Our first snowfall of 2016 wasn’t too much. About two inches, but there was some freezing underneath. We woke up Sunday morning to news of churches cancelling services (including ours) and plenty of accidents all around the tri-state area.
Normally, we would have just enjoyed a morning of hibernation. But we had planned Susannah’s birthday party for that afternoon at the ice rink, so we were concerned that it would be closed due to the road conditions. Or – even if the rink was open – that her friends’ families would stay away for concern over the roads.
Luckily for sweet Susannah, The Edge was open for business… and almost all of her classmates were able to come and celebrate our girl! It was a nice party, and it was interesting to watch my kids’ personalities play out on the ice.
Susannah was determined to spend every last second on the ice, and she wasn’t worried about ditching the milk-crate support. Being out there, gliding around, was more important to her than whether she needed ‘training wheels’ or not. Her pals from school tended to interact and skate together, “race” across the center of the ice, and zoom around to help each other up when they tumbled –but Susannah sort of floated in and out of those interactions and was just as happy skating solo. And that’s always been her way. She charts her own course, and while she’s very sociable and loves the people who cross her path, it truly doesn’t bother her if she’s on a different map and headed for a different destination.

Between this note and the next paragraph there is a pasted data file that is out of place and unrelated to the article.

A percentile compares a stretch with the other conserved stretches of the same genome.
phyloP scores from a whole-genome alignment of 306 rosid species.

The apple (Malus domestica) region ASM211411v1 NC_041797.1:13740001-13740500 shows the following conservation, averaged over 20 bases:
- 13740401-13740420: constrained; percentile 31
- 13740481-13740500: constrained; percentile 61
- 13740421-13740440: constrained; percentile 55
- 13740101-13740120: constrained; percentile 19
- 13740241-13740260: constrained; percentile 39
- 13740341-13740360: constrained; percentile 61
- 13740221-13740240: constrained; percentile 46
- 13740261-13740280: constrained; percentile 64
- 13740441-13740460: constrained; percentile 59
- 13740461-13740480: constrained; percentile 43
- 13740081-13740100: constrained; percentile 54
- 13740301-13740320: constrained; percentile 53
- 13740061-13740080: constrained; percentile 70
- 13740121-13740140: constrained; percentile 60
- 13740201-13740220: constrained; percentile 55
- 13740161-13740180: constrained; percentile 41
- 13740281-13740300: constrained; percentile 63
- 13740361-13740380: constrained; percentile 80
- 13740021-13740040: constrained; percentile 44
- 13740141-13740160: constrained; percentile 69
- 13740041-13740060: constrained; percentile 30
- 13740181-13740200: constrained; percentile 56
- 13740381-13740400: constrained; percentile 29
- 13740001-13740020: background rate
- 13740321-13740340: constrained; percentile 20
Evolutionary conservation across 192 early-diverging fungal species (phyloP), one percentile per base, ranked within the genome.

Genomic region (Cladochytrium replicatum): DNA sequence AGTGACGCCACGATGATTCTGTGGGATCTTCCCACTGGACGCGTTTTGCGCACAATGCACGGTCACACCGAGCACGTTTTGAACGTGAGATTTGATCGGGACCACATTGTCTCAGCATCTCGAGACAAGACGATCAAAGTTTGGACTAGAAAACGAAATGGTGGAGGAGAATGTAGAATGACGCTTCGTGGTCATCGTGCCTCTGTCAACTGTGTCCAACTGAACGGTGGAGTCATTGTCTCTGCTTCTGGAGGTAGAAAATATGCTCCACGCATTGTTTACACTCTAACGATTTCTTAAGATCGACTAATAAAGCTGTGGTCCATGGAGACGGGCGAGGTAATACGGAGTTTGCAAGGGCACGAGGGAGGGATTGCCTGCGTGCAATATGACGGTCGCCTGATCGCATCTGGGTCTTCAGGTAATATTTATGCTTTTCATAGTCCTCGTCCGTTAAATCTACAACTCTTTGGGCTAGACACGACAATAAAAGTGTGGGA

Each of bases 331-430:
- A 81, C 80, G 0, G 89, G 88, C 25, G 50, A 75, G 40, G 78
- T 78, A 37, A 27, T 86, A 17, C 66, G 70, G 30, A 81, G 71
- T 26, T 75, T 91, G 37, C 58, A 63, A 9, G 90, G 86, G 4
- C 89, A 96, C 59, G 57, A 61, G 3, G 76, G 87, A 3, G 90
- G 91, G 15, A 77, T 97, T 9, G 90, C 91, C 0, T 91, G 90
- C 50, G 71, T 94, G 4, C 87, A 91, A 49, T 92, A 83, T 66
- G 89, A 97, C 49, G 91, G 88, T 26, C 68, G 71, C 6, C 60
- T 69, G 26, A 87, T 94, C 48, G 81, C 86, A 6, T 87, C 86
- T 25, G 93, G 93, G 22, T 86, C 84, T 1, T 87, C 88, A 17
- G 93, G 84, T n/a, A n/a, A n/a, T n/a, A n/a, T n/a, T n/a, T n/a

Abigail went out fearlessly with her crate and didn’t want me to help much. After the first half hour, she even started skating without the box support! She has incredible balance and moves with more confidence and grace than I had at four. 🙂 Abi didn’t want the bigger kids or the rink workers to help her when she fell down. It was either me, or on her own; she didn’t really want strangers in her space. And that’s Abi’s way. She has physical grace and she really trusts her body, but she doesn’t much trust other people beyond a very tightly defined circle of family and besties. When she’s hurt or upset, it’s still an Only Mom Will Do deal.
Jonas was a little bit nervous when he first stepped out, but as soon as he got his ice legs under him, he had a blast. He really hit it off with Susannah’s friend J, and spent most of the time with him – they would race, challenge each other to try new things, help each other up when they both decided to abandon crates. He giggled and grinned and lit up the rink with his happiness. And that’s my big guy; he approaches new things with caution, but when he warms up –and especially, when he warms up to a buddy– he can tackle anything, and he does it with joy.
And as it turns out, when we got home